At present, more than 180 million people worldwide are chronically infected with the hepatitis C virus (HCV). Despite many efforts (for review see ), there is still no vaccine against HCV. Only 30% of infected patients can spontaneously resolve the infection, and CD8+ T cells are the key component for this resolution . However, neutralizing antibodies are also important in protecting people against HCV infection. Studies with HCV pseudoparticles (HCVpp) and cell culture-derived HCV (HCVcc) showed that neutralizing antibodies develop in spontaneous resolvers  and that rapid induction of neutralizing antibodies is associated with viral control , . There is also evidence that intravenous drug users (IDUs) who have previously recovered from HCV infection are more likely than HCV-naïve IDUs to resolve the infection. Again, this resolution is associated with high titers of broadly neutralizing antibodies –.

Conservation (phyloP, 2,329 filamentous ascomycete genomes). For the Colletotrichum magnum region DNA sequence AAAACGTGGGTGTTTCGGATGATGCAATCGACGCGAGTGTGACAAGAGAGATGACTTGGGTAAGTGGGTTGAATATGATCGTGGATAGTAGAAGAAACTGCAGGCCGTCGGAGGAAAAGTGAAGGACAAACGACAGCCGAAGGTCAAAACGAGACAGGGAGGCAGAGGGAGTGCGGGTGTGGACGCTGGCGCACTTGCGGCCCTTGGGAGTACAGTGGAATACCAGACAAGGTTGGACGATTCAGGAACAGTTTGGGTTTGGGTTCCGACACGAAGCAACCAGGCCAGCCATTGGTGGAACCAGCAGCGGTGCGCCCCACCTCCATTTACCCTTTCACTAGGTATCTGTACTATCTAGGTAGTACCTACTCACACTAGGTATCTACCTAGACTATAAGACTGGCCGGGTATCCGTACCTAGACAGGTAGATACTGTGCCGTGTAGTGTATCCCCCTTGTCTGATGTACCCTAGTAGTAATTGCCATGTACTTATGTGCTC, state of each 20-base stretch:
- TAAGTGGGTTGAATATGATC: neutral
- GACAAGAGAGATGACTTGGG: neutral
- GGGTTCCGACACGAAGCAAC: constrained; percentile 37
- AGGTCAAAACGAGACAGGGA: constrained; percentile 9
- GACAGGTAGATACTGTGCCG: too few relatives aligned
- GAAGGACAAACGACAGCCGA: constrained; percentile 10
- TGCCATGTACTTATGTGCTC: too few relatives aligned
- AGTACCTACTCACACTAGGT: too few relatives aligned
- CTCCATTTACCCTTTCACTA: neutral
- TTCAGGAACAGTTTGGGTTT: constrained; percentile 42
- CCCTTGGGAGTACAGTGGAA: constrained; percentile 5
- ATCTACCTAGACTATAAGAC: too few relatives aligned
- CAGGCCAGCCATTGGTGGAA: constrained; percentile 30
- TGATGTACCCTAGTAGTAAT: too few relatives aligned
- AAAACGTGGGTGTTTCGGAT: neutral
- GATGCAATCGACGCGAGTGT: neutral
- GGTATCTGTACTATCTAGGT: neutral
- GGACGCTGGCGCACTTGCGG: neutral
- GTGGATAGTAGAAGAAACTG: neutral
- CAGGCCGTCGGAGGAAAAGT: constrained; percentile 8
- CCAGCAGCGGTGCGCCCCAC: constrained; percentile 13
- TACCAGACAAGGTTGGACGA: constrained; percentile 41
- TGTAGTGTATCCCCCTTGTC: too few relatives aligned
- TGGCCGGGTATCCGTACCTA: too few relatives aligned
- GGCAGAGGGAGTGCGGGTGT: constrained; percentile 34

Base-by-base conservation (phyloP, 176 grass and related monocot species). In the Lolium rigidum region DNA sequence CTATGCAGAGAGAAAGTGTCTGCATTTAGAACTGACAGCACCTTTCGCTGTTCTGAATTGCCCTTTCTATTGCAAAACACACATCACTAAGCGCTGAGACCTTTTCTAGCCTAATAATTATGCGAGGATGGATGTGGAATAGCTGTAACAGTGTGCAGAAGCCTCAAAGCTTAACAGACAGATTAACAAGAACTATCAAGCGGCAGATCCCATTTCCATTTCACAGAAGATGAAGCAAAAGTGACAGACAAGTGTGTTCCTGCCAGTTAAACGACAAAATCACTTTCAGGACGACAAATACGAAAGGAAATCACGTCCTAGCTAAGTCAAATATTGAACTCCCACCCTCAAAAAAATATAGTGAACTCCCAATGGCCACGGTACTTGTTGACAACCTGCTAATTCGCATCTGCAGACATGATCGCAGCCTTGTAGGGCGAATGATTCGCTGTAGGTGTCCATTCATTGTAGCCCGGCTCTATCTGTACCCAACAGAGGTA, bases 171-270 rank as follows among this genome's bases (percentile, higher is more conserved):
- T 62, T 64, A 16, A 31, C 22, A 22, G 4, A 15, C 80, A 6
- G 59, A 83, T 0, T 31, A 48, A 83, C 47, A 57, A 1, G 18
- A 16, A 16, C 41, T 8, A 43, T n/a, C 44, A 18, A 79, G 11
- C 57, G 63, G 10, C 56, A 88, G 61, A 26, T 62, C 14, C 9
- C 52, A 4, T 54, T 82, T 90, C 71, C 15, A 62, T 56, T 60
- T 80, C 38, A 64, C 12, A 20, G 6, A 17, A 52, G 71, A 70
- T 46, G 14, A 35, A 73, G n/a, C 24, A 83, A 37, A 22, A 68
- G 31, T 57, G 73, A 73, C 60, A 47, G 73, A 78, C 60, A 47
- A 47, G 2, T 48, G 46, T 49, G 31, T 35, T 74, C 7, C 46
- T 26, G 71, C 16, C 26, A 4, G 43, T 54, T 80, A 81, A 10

Given the importance of both cellular and humoral immune responses for protection against chronic HCV infection, a successful vaccine should be able to induce not only a vigorous T-cell response but also high titers of neutralizing antibodies capable of neutralizing various viral isolates. In HCV-infected patients, most neutralizing antibodies are directed against hypervariable regions I through III (HVRI–HVRIII) in envelope protein 2 (E2); therefore, these regions are a prime target antigen. Unfortunately, HVRI is also the most variable region of HCV, and its constant evolution allows the virus to escape the existing antibody response . That sequence evolution is indeed driven by immune pressure is shown by the stability of HVRI in infected individuals with agammaglobulinemia , . However, even in HVRI the sequence flexibility is not unlimited, because this region also contains highly conserved residues surrounded by mutational hotspots . Furthermore, HVRI can be roughly divided into a highly variable N-terminal domain, which may serve as an immunological decoy , and a less variable C-terminal domain; the higher conservation probably reflects the functional importance of HVRI for the interaction with the SR-BI receptor and glycosaminoglycans and for shielding the CD81 binding site , –. Antibodies against this region are neutralizing , inhibit cell-to-cell spread in vitro , and protect chimpanzees from HCV challenge in vivo . Recently, a phase I vaccination trial in humans with E1 and E2 as antigens showed that patient sera that were virus neutralizing contained high concentrations of high-avidity HVRI-specific antibodies . However, in both studies protection was restricted to viruses containing the same HVRI sequences as those used for immunization. Hence, sequence heterogeneity in the HVRI remains an important challenge for HVRI-based vaccines.